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Chronic diseases declines over time in childhood cancer survivors

Elaine Soliven
09 Jun 2017

The incidence of chronic disease among childhood cancer survivors has decreased over the past decades, likely due to advances in treatment, according to a study in the US.

“Our analysis marks the first comprehensive assessment of changes in the rates of chronic health complications over time in a large group of cancer survivors,” said lead author Dr Todd Gibson from St. Jude Children’s Research Hospital in Memphis, Tennessee, US.

Researchers gathered data from the CCSS* cohort and analysed 23,601 childhood cancer survivors (median age 28 years). The incidence of severe (grade 3), life-threatening or disabling (grade 4), or fatal (grade 5) health conditions reduced within 15 years of childhood cancer diagnosis at 12.7 percent in the 1970s, 10.1 percent in the 1980s, and 8.8 percent in the 1990s. [ASCO 2017, abstract LBA10500]

After adjusting for age and gender, a significant risk reduction was noted in childhood cancer survivors who had Wilms tumour (hazard ratio [HR], 0.57), Hodgkin lymphoma (HR, 0.75), astrocytoma (HR, 0.77), acute lymphoblastic leukaemia (HR, 0.86), and nonHodgkin lymphoma (HR, 0.79).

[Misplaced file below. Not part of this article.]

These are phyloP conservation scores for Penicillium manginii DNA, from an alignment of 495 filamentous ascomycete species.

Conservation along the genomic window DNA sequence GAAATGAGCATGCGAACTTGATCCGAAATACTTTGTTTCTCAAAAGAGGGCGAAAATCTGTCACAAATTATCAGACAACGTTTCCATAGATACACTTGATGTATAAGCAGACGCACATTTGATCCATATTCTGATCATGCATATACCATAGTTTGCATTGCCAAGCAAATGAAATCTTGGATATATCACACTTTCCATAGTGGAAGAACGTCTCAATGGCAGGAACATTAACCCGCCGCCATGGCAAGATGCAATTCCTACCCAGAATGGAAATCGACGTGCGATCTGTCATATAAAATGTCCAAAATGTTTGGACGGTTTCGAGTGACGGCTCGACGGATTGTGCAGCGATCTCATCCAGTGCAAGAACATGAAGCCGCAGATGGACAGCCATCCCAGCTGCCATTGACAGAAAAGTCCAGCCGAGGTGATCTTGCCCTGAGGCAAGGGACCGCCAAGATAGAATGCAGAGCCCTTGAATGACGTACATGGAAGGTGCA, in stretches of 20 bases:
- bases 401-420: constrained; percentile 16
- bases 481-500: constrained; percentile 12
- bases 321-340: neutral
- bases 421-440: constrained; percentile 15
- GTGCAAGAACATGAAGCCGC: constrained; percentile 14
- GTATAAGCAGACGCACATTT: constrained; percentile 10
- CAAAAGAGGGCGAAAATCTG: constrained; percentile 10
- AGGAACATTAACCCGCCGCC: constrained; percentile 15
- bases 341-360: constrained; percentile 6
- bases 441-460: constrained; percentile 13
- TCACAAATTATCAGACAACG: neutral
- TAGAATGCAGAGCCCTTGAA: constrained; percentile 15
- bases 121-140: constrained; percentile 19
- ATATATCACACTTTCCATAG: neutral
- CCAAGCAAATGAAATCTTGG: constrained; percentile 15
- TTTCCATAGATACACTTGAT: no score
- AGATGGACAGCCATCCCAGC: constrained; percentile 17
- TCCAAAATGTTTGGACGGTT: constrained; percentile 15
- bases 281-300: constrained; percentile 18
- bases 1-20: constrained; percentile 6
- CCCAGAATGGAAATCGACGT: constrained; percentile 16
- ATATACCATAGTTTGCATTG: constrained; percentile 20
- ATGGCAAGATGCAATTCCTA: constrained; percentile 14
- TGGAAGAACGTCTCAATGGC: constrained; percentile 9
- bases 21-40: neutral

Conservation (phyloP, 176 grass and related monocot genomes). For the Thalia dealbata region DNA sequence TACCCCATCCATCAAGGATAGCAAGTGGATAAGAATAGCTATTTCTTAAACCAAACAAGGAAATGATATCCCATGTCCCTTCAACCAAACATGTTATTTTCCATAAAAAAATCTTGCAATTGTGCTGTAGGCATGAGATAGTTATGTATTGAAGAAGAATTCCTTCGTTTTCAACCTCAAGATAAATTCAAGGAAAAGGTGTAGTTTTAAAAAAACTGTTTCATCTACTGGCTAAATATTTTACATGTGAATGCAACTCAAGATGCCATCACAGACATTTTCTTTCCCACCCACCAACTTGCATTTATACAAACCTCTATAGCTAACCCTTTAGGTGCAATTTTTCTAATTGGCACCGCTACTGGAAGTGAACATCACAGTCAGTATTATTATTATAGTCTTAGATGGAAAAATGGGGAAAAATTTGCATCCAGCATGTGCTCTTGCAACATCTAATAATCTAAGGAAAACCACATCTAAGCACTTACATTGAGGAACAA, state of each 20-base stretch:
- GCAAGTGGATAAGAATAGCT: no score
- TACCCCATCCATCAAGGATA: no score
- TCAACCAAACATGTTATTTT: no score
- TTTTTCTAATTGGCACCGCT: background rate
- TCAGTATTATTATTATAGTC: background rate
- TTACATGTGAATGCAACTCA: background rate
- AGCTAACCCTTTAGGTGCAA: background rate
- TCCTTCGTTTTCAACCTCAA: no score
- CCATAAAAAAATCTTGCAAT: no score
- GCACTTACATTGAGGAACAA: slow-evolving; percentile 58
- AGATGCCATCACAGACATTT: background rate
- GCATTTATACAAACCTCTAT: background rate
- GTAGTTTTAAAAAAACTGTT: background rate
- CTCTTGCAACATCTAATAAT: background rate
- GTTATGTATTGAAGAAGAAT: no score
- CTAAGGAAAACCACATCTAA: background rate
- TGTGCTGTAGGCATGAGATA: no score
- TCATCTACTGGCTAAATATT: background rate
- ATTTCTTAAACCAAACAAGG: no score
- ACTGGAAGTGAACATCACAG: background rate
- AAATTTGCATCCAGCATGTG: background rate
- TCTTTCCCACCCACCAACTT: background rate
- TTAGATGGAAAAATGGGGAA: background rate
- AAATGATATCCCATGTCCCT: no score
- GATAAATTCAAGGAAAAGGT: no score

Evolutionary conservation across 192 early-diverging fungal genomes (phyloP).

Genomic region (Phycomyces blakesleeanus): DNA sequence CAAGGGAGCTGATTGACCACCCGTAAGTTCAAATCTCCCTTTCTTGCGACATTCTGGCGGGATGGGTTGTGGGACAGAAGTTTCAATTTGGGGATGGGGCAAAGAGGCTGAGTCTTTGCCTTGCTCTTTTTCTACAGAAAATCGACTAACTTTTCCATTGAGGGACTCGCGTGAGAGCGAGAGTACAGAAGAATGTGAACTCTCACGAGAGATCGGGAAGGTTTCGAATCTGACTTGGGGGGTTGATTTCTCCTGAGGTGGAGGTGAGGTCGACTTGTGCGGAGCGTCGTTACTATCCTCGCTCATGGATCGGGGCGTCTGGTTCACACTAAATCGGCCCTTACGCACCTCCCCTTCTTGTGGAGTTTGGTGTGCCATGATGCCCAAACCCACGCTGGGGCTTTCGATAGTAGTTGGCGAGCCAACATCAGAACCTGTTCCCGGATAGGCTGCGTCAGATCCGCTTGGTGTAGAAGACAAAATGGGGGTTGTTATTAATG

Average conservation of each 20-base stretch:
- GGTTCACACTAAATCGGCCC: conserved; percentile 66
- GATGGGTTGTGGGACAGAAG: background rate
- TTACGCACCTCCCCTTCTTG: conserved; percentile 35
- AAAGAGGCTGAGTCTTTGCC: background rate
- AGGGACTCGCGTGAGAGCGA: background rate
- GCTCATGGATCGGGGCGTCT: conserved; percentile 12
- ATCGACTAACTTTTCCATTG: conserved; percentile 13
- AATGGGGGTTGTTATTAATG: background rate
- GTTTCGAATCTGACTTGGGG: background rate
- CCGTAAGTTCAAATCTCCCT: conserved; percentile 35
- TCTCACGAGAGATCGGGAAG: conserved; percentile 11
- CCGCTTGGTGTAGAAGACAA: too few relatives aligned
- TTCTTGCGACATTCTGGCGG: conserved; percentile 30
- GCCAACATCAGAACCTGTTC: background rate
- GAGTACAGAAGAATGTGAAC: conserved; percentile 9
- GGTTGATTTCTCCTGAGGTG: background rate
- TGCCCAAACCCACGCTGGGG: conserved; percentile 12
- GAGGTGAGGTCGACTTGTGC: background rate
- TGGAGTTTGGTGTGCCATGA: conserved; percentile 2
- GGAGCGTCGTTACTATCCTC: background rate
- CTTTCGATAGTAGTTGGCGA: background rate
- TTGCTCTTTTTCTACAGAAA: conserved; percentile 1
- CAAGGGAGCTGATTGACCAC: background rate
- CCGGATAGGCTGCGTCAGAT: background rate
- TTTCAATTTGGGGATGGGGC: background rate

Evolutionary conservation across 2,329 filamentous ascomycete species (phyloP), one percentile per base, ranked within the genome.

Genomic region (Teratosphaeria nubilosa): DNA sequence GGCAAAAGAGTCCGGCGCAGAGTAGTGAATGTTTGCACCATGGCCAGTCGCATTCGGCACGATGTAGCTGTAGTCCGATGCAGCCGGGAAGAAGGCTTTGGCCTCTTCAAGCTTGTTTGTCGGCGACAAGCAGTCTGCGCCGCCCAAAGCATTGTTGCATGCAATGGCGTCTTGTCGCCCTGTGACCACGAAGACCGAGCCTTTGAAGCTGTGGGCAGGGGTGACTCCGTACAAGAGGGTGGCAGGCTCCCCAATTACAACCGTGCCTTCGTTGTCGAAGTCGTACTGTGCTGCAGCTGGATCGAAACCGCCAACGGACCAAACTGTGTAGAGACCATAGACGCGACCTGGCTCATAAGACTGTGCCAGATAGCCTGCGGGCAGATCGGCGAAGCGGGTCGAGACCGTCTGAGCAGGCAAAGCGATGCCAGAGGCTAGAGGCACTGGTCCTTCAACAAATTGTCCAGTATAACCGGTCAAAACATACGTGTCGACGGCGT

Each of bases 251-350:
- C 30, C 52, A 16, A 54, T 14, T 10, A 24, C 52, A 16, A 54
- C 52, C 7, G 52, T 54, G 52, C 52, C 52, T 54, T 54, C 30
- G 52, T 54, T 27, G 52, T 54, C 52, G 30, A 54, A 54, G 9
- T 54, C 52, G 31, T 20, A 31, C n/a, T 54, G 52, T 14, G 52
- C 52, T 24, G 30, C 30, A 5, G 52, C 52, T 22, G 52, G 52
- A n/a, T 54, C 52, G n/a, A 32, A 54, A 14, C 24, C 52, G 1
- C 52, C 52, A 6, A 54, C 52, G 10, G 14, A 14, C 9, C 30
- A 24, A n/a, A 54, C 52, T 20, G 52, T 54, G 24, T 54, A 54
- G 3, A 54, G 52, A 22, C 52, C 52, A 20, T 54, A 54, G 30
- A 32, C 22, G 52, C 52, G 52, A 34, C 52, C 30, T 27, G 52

The decline in severe health conditions in the 1990s was predominantly due to decreased occurrence of endocrine conditions (4.0 percent vs 1.6 percent, HR, 0.66, 95 percent confidence interval [CI], 0.59–0.73) and subsequent malignant neoplasms (2.4 percent vs 1.6 percent, HR, 0.85, 95 percent CI, 0.76–0.96) compared with those diagnosed in the 1970s.

In addition, there was also a significant reduction in the incidence of gastrointestinal and neurological conditions (HR, 0.80, 95 percent CI, 0.66–0.97 and HR, 0.77, 95 percent CI, 0.65–0.91, respectively). However, there was no reduction in cardiac or pulmonary conditions.

The cardiac findings were considered ‘surprising,’ noted Gibson, given that deaths from cardiovascular disease declined among survivors in recent decades. “This is a reminder that survivors continue to have an increased risk for serious health problems compared to the general population and need to be followed closely,” he said.

Overall, the findings suggest that survivors who were diagnosed and treated in more modern treatment eras are doing better, said Gibson. “Not only are more children being cured, but they also have lower risk for developing serious health problems due to cancer treatment later in life.”

 

*CCSS: Childhood Cancer Survivor Study
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Most Read Articles
Tristan Manalac, 30 Jan 2020
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